Investigators will spend several days examining the wreckage site of a small that crashed into a suburban Melbourne street, killing the pilot and narrowly missing nearby homes.
Investigators from the Australian Transport Safety Bureau (ATSB) on Saturday examined the Scarlet Street site at Mordialloc where the the single-engine Cessna 172 crashed just after 5pm on Friday, killing the 50-year-old pilot inside.
The pilot has been named by friends and media outlets as father-of-two Anthony Liddell.
Kirkhope Aviation described Mr Liddell as experienced in aircraft maintenance and “so capable in so many spheres” in a post on social media.
Mr Liddell’s plane tore down power lines as it crashed and caught fire, with flames rising higher than seven metres before they were put out by firefighters.
The Cessna also appeared to have lightly clipped the corner of a house and damaged its front fence.
ATSB executive director Nat Nagy said witnesses saw the plane take a turn before crashing into the ground.
“Unfortunately a pilot has lost their life. Our goal is to look at exactly what happened in the lead-up to that in the hope it won’t happen again,” he said.
Mr Nagy declined to speculate on what happened in the lead-up to the crash, but said investigators would stay on site for several days.
“We try to reconstruct exactly what was happening in the lead-up to an accident or incident,” he told reporters.
“At this stage it’s too early to know exactly what happened.”
While he wouldn’t comment on reports the one-hour flight was a test flight, or whether there had been a mayday call, Mr Nagy said there was no indication of engine failure at this stage of the investigation.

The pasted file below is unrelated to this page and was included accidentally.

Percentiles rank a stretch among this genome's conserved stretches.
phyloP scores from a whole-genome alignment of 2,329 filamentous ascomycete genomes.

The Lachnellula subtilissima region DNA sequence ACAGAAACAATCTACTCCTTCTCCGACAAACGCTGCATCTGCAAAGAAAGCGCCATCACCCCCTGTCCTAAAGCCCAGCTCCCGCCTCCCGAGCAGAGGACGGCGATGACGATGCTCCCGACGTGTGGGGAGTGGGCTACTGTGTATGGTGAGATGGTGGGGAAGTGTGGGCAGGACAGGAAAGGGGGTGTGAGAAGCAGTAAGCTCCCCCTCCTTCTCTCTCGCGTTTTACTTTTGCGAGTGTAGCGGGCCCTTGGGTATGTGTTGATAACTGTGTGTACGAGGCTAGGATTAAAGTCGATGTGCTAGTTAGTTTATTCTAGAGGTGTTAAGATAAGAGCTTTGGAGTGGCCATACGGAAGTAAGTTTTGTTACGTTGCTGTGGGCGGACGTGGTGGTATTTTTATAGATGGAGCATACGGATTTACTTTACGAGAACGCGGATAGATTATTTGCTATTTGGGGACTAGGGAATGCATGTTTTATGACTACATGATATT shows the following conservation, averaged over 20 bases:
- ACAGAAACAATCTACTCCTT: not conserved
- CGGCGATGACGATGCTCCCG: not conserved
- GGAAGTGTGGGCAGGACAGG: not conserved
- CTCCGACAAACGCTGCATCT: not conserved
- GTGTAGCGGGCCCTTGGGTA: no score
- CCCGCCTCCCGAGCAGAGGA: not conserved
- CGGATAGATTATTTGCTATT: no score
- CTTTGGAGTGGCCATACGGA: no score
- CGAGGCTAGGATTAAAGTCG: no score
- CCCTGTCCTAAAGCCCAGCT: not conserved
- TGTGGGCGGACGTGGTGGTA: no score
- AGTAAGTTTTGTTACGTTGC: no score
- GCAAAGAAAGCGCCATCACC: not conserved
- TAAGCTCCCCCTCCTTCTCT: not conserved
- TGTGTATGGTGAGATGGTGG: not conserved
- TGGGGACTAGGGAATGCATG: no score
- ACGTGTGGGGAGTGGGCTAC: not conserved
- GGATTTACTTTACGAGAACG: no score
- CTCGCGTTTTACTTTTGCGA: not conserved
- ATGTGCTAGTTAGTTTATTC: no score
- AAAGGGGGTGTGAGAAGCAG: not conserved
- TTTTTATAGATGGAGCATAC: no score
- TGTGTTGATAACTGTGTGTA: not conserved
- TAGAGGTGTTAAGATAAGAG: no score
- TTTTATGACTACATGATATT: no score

Mr Nagy also said it’s possible investigators will take sections of the aircraft to a different facility for further inspection.
Authorities say its lucky the plane did not crash into nearby houses and no was else was injured.
“It was very fortunate in this case that the aircraft landed away from any houses … but that of itself isn’t our focal point,” Mr Nagy said.
“Our focal point is the sequence leading up to the accident occurring.”
Over the coming days ATSB investigators will examine the aircraft and its parts and also attempt to recover in-air data and air traffic control recordings.
The ATSB will also interview witnesses and look at the plane’s maintenance records, as well as the pilot’s records.
Victoria Police said the family has asked for privacy while they grieve.
Nearby Moorabbin Airport declined to comment on the crash.
The plane’s operator, Oxford Aviation Academy, has also declined to comment.
A Scarlet Street resident earlier told AAP he saw the burning aircraft after sirens drew him to where there was “black smoke billowing”.
“It was very intense, it was very strong,” he said.